U.S. Temporarily Suspends 'Premium Processing' Of H-1B Visas For Foreign Workers

Guam and CNMI to be affected by change: Petitions that used to 15 days could now take up to 3 years

By Jon Perez

SAIPAN, CNMI (Saipan Tribune, March 8, 2017) – The decision to temporarily suspend the premium processing of H-1B visa petitions also covers the CNMI.

U.S. Citizenship and Immigration Services informed the public last week that they would briefly stop premium processing of petitions beginning April 3, 2017 everywhere in the U.S. That means petitions that used to take 15 days to process will now take up to three years. The suspension lasts six months and will start on April 3.

The suspension is not connected to President Donald J. Trump’s executive orders regarding immigration and USCIS said the temporary suspension would allow them to clear their backlog of processing longstanding petitions.

“The temporary suspension will help us to reduce overall H-1B processing times. We will be able to process longstanding petitions, which we have currently been unable to process due to the high volume of incoming petitions and the significant surge in premium processing requests over the past few years,” said USCIS in a statement.

Premium processing is a service offered by USCIS and the Department of Homeland Security where processing time of H-1B petitions takes only 15 days. Submitting a completed and signed I-907 form, and paying $1,225 is the process for applying for the premium petition.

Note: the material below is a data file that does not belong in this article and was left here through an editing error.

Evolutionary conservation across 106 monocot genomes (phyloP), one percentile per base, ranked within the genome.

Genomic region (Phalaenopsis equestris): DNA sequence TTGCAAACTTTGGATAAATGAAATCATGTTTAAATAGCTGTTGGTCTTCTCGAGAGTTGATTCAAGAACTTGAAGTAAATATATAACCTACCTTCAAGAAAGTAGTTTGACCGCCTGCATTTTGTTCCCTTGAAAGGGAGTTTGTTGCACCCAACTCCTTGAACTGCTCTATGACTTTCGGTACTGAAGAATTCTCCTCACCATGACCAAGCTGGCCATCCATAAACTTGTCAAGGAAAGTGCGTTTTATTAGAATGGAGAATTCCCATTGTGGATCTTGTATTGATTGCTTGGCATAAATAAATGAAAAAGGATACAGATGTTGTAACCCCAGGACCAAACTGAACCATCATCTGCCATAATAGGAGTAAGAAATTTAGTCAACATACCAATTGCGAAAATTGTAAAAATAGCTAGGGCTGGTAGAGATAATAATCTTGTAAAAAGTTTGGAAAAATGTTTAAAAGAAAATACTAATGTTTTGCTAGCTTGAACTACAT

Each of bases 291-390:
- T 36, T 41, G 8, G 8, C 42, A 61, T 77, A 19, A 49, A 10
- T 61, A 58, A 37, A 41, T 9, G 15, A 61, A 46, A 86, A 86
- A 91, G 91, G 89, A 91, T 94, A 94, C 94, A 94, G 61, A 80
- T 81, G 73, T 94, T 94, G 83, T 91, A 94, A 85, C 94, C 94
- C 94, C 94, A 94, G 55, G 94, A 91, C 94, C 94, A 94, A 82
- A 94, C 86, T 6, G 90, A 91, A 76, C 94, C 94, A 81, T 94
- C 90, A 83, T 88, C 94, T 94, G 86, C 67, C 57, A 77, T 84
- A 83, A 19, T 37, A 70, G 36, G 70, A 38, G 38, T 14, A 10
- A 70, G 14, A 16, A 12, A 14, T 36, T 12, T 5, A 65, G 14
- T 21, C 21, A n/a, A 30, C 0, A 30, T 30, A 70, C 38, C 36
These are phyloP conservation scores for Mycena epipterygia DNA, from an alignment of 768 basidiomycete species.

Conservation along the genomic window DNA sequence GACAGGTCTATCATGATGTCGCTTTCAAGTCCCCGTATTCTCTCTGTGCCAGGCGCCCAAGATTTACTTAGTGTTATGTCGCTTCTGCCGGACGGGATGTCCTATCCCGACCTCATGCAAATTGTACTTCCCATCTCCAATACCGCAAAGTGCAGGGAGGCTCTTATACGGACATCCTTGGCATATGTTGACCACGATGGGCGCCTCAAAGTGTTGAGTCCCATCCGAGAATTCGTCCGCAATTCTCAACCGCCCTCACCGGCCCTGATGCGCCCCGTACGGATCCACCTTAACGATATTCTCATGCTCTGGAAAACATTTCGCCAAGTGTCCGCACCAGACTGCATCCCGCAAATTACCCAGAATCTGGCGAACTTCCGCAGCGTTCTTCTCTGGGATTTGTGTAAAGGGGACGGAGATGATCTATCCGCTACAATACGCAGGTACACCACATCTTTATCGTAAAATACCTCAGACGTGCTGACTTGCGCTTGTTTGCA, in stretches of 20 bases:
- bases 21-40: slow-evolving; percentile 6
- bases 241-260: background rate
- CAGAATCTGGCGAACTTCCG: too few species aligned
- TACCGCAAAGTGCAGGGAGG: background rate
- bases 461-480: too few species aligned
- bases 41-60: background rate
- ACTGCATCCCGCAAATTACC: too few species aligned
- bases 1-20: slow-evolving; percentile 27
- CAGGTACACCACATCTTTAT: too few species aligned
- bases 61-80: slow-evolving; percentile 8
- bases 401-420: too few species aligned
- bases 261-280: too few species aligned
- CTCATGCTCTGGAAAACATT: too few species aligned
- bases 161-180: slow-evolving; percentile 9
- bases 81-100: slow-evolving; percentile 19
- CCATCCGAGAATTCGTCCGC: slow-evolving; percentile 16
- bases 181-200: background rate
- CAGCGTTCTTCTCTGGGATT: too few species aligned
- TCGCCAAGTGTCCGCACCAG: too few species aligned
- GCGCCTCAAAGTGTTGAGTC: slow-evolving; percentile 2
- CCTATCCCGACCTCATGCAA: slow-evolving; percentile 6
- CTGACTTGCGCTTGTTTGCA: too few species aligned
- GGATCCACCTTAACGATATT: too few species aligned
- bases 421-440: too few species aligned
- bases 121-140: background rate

[PIR editor's note: On March 8, 2017 Marianas Variety reported that 'The current labor shortage “is impacting our lives in many ways,” including “access to affordable, quality homes” for our local people Gov. Ralph D.L.G. Torres said on Wednesday. ... The challenge the Northern Marianas Housing Corp. is facing right now with regard to its housing program, he added, “is a notable example” of how the lack of an adequate workforce is affecting the CNMI people. ... “The issues NMHC is experiencing…highlight the wide-ranging difficulties that will occur if we do not provide our private sector with the necessary access to workers,” the governor said.']

Thirty-two individuals in the CNMI had been approved for an H-1B visa for fiscal year 2016. The CNMI and Guam, however, are not covered by the numerical cap for H-1B visa applications based on Public Law 110-229 or the Consolidated Natural Resources Act of 2008.

CNRA was implemented in 2009 and would have ended in 2014 if not for a five-year extension. Foreign workers admitted to the H-1B and H-2B visa class in the CNMI and Guam are exempted from the numerical limitation.

USCIS, in fiscal year 2016, approved 32 H-1B applications in the CNMI. All H-1B applications received before April 3 will still be processed and would not be affected by the blanket delay.

It is not yet known how would the CNMI be fully affected by the temporary suspension, especially for the Commonwealth Healthcare Corp., which is trying to apply some of their medical staff in the H-1B visa category.

The CNMI and Guam have been experiencing labor issues, with the latter encountering problems with the numerical limit of the CW-1 visa program.

CNMI Delegate Gregorio Kilili Sablan (D-MP) had filed House Resolution 339, which hopes to increase the CW-1 numerical cap to 15,000 only in 2017. HR 339 is awaiting action in the U.S. Senate after passing the House early this year.

Addressing the CNMI’s labor and immigration issues is also part of the 902 report agreed on by both the Commonwealth and federal government panels. The report was transmitted to the U.S. Congress this January.

Saipan Tribune
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